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Review: The Displaced at The Dunstan Playhouse, Adelaide Festival Centre

By Lisa Lanzi

Director Joshua Hoare believes “in Circus as the Art of Heroism, fragility being an intrinsic part of any hero”.  This iteration of The Displaced for DreamBIG 2019 is a wonderful verification of  human conditions of isolation, manipulation and connection.  I was fortunate to see it with a nearly full contingent of school students in the audience and appreciated being witness to their wonderment almost as much as I enjoyed being at the performance.

I am not a fan of some circus work.  However impressed and amazed I am at the phenomenal skill sets of circus performers, sometimes the endless purveying of ‘tricks’ leaves me cold and the tenuous dramatic threads can seem pointless.  The Displaced does NOT fall into that category!  Adelaide is blessed with a long-standing, innovative and world class circus institution led by Joshua Hoare - South Australian Circus Centre - the home of Cirkidz.  We now have Time In Space Circus, also directed by Hoare, and the future is bright.

Seven marvellously talented young performers grace the stage in various combinations presenting a range of relationships and moods : Margot Mansfield, Dylan Phillips, Jordan Hart, Josh Croall, Amanda Lee, Mark Longo and Hamish McCourty.  The curtain initially reveals two figures who seem to be aiming toward different directions but are trapped in a small space, both by the balancing apparatus and the lighting state.  The elegance of the duet starts with their four long, graceful arms reaching and wrapping and bodies entwining, as if to find a way past each other, but gains momentum as the two build to supple hand balancing work that defies gravity.  Still they cannot ‘escape’ but there is a resignation toward and gentleness about the dilemma which speaks to humans finding reasonable ways to cope with conflict or difference.  It was also totally mesmerising and tender.

Another, suited, character appears and seems to command the scene, busying herself with various props.  She scans the audience in an imperious way and targets a person (another performer) who is persuaded to join her onstage.  This outsider character becomes an observer of the strange world he has been brought into but is manipulated and required to do as he is told for a time.  This leads to a remarkable solo of precision popping and locking as the base plus some athletic variations.  This character also becomes obsessed with another’s diabolo juggling act and surreptitiously but unsuccessfully attempts the spinning effect with one, then two cups, a number of times.  My description is not really doing these interactions justice - the performers create a whimsical, understated but very clear sense of story for the audience and we are carried along with the adventure and all its nuances.

There are further moments that feature trapeze, hula hoops and a number of tumbling and balancing sequences throughout that gave rise to delighted gasps and squeals from the young audience.  One of the striking devices are the creative entries and exits as performers generate small moments of connection or flight or dependence with their acrobatic and athletic interchanges.  The relationships continue to evolve between the characters as they respond to each other and this intimate construct that they inhabit.  The choreographed lifts and duets are truly beautiful and it is clear that these performers possess superb training, not only in their circus skills but in theatrical and movement modalities.  All of this serves to underline the sensitivity of Joshua Hoare’s artistic direction.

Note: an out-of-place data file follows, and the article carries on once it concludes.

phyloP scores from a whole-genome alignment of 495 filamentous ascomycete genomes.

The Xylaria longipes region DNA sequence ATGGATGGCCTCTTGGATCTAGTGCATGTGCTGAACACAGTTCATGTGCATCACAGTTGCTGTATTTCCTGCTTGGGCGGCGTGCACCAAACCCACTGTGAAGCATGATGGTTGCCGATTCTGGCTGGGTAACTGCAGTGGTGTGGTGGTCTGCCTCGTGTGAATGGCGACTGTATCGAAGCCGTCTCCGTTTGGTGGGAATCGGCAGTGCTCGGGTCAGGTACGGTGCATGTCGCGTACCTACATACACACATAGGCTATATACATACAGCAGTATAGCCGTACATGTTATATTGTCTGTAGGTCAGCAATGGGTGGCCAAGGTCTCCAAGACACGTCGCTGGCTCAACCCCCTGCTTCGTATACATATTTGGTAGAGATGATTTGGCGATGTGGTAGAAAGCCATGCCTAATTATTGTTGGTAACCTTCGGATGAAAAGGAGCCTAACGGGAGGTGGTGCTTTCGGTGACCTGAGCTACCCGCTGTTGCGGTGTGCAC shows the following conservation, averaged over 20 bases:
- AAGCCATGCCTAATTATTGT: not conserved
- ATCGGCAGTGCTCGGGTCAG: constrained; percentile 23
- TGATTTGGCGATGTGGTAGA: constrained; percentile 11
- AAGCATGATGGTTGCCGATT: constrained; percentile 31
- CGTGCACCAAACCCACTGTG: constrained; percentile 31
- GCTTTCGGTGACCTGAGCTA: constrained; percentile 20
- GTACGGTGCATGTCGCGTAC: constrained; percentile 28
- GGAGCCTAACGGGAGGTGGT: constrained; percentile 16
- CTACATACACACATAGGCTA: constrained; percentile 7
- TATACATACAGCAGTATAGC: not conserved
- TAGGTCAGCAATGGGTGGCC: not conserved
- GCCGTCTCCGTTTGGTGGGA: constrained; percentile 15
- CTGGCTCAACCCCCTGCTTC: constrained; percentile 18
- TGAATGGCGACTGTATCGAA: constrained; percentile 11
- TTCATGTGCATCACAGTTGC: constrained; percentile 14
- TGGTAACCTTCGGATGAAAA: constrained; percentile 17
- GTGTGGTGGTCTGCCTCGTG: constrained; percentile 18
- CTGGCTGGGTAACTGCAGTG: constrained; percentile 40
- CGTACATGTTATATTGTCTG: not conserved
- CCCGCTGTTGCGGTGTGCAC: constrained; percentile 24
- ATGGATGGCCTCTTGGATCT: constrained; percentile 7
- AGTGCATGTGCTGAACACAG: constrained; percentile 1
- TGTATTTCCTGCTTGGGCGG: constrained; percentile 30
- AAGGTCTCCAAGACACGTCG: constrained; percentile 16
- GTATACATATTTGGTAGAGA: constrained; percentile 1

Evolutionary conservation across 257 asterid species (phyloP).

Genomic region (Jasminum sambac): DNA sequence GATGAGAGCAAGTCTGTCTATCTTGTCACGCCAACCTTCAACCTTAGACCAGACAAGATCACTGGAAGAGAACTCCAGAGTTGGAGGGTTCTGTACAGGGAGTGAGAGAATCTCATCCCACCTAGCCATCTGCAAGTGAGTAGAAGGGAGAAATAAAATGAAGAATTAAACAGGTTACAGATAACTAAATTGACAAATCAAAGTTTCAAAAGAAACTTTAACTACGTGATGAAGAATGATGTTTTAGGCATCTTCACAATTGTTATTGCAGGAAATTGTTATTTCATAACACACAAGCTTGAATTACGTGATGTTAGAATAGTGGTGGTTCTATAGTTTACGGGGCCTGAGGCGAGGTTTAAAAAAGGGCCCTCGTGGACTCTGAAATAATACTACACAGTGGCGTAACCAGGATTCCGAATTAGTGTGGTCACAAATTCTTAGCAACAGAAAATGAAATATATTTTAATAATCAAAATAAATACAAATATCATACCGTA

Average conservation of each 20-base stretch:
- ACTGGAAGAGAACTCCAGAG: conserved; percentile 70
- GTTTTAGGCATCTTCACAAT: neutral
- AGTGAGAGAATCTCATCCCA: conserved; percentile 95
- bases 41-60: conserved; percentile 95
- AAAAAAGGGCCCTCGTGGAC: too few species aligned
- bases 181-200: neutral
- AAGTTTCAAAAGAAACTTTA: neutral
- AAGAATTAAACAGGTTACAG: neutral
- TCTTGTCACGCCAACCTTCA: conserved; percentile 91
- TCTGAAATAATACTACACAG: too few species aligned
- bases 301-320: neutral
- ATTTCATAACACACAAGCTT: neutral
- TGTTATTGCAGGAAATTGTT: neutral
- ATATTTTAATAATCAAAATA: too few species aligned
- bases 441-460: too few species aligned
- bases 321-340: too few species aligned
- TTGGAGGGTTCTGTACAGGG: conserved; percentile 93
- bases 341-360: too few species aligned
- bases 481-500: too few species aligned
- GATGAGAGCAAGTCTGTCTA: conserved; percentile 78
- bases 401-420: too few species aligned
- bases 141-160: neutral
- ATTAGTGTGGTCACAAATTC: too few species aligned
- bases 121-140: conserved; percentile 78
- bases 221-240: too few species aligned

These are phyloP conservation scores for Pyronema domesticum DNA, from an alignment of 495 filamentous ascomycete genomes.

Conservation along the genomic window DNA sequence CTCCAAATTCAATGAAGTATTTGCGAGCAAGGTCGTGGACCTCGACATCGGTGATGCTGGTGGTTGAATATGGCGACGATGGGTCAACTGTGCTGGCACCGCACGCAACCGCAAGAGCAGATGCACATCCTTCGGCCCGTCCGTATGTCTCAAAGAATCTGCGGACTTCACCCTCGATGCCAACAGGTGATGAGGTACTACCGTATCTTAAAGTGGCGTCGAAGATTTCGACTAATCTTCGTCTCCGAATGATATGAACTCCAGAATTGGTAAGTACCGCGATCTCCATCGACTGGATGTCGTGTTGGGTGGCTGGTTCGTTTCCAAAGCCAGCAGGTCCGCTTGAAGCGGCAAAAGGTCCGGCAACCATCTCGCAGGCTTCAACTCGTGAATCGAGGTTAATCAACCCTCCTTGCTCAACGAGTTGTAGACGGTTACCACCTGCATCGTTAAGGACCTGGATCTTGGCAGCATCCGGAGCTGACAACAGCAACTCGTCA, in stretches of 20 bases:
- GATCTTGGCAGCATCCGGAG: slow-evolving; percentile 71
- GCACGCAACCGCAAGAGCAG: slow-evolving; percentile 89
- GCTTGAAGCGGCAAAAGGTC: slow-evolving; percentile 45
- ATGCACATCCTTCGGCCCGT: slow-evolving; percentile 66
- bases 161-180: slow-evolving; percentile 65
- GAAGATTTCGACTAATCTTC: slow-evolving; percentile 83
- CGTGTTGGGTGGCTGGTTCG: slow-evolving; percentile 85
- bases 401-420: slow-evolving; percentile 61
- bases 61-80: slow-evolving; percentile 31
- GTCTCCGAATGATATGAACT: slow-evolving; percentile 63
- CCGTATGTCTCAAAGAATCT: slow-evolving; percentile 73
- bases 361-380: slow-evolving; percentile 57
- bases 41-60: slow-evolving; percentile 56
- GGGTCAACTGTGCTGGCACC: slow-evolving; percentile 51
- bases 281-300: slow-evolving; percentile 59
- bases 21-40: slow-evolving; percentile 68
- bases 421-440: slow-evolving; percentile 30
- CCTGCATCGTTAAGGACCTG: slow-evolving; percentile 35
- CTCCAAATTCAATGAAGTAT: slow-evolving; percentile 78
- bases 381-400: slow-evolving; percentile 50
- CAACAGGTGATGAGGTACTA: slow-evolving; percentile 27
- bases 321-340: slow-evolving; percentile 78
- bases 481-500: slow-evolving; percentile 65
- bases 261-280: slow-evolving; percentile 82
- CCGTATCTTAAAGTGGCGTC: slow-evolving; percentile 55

The tumbling sequences with spectacular balancing (sometimes three people vertically), pitching (tossing the performer from one group to another) and acrobatics are a highlight.  In the earlier part of the performance the group tumbling choreography conveys a darker sense as the characters contend with, give support to and negotiate with each other to find their way in this landscape.  Later, the group tumbling emphasises playfulness, connection, trust and camaraderie.  All individuals, including our original displaced observer, are finding ways to cooperate and co-exist as a microcosm of an ideal representation of humanity.

The other fine thing about circus work and in particular the group work in this performance is the essence of equality and equity.  All persons, regardless of gender, are important in their roles, all contributions are valued and a strength of that collaboration is that it is non-verbal.  Movement is our first language and connection and resilience is currency.

This gem of ‘new circus’ creates a rich world the audience, young or older, can relate to and from performers and artistry to lighting and music is a well-crafted delight.

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All opinions and thoughts expressed within reviews on Theatre Travels are those of the writer and not of the company at large.


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